Since crowdfunding in academic research is an extremely new concept, some potential conflicts also exist that need to be considered.

Overhead Fees

Do laboratory overhead fees apply to crowdfunded sources?  I don’t know the answer this, but I have a feeling if crowdfunding becomes commonplace in research science, academic institutions are going to want their cut — potentially 50%.  While graduate students and postdoctoral researchers don’t have to worry about overhead fees, this could quickly change if scientific crowdfunding increased in popularity.

Property Rights

As a young investigator, all the equipment you use or data that you collect is “owned” by the principal investigator.   What happens when a young investigator uses crowdfunded sources to buy laboratory equipment to support their research needs.  Who owns that piece of equipment?   What happens when you leave that laboratory to continue research elsewhere?  Does that equipment come with you?  After all, it was YOUR proposal that was funded.  But I’m willing to wager some PI’s and maybe even the academic institution would lay claim to that piece of equipment.  This is something that you should discuss before posting your crowdfunding proposal.      

Scientists are generally slow to adopt new ideas, but in this tough fiscal climate, we need to consider all avenues of public or private support.  For young researchers, crowdfunding provides a unique opportunity to support your own research ideas while learning how to manage a budget.  Although government funding will be needed, at least in the foreseeable future, to land coveted tenure-track position, successfully crowdfunded proposals can give you a leg-up on your competition.

Has anyone tried crowdfunding to support their research endeavours?  Let the other readers know your thoughts on the process.

Tagged , , , , , , , , ,

While You Were At the Bench: Week 40

It’s been a busy week for scientists, but here are some of the highlights.

Contrary to the belief that retracted journal articles are due to simple errors, a recent PNAS article found that 67.3% of retracted journal articles are due to fraudulent data.  Com’n people.  We’re better than this!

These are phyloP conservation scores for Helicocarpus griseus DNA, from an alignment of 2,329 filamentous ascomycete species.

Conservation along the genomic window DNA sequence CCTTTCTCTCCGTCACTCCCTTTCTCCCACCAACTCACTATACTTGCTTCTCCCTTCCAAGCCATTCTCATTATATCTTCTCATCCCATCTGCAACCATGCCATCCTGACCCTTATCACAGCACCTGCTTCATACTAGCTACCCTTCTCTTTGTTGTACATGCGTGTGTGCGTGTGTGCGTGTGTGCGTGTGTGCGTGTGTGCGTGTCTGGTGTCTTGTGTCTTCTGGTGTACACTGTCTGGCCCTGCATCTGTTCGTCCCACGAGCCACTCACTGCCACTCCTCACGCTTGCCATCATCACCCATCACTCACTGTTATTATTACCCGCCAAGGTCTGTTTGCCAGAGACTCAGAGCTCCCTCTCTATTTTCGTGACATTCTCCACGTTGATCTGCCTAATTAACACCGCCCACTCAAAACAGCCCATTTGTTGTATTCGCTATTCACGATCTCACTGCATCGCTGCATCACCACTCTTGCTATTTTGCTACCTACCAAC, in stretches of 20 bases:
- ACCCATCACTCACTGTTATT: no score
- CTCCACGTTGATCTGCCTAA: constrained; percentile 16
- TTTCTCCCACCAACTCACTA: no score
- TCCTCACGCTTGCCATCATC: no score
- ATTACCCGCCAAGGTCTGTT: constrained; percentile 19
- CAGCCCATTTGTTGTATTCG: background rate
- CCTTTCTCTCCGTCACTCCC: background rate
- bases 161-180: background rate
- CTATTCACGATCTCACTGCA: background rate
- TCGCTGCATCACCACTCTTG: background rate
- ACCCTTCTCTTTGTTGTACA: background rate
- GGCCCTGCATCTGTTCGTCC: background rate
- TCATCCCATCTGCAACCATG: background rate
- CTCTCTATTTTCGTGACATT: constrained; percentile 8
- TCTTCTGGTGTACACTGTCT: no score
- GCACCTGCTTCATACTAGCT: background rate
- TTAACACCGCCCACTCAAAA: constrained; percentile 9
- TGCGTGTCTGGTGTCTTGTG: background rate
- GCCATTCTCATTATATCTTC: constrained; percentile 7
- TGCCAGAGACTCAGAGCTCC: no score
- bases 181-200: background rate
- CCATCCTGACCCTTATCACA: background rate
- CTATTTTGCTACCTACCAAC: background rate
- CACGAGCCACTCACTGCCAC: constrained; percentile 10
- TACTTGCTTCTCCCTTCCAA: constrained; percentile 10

Columbia University ophthalmologists used human induced pluripotent stem cells to improve the vision of blind mice.  This approach may be useful for restoring vision in humans with macular degeneration and other retinal deficits.

Kyoto University researchers successfully used mouse embryonic stem cells to develop oocytes that produced viable offspring once fertilized and implanted into a surrogate mother.   This method could lead to new infertility therapies but raises potential ethical and legal issues.

Where’s Nemo?  A study conducted by the Australian Institute of Marine Science has determined the Great Barrier Reef has lost half of its coral in the last 27 years.  The contributors?  Cyclones (48%), Crown-of-Thorns Starfish (42%) and Bleaching (10%).

By measuring different isotopes of Carbon from ice core samples obtained in Greenland, researchers have determined the amount of methane produced by humans in the last 2000 years.  Human sources of methane production has increased dramatically since the start of industrial revolution in the 1800′s.

Has the Curiosity Rover discovered an ancient riverbed on Mars?  The photos look rather convincing.

In a follow-up to a previous blog regarding genetically modified food, the European Food Safety Authority has determined that a French study supporting the toxic effects of genetically modified corn was poorly designed and therefore does not support the conclusions made in the paper.  The authors have until October 12th to address concerns raised by the agency.

Geologists are attempting to drill 6 kilometers beneath the Pacific Ocean sea floor to obtain the first ever sample of the Earth’s mantle.  Maybe they can retrieve Brendan Fraser’s acting career while they are down there.  Zing!

Have a great weekend.

Tagged , , , , , , , , , , , , , ,
Page 2 of 212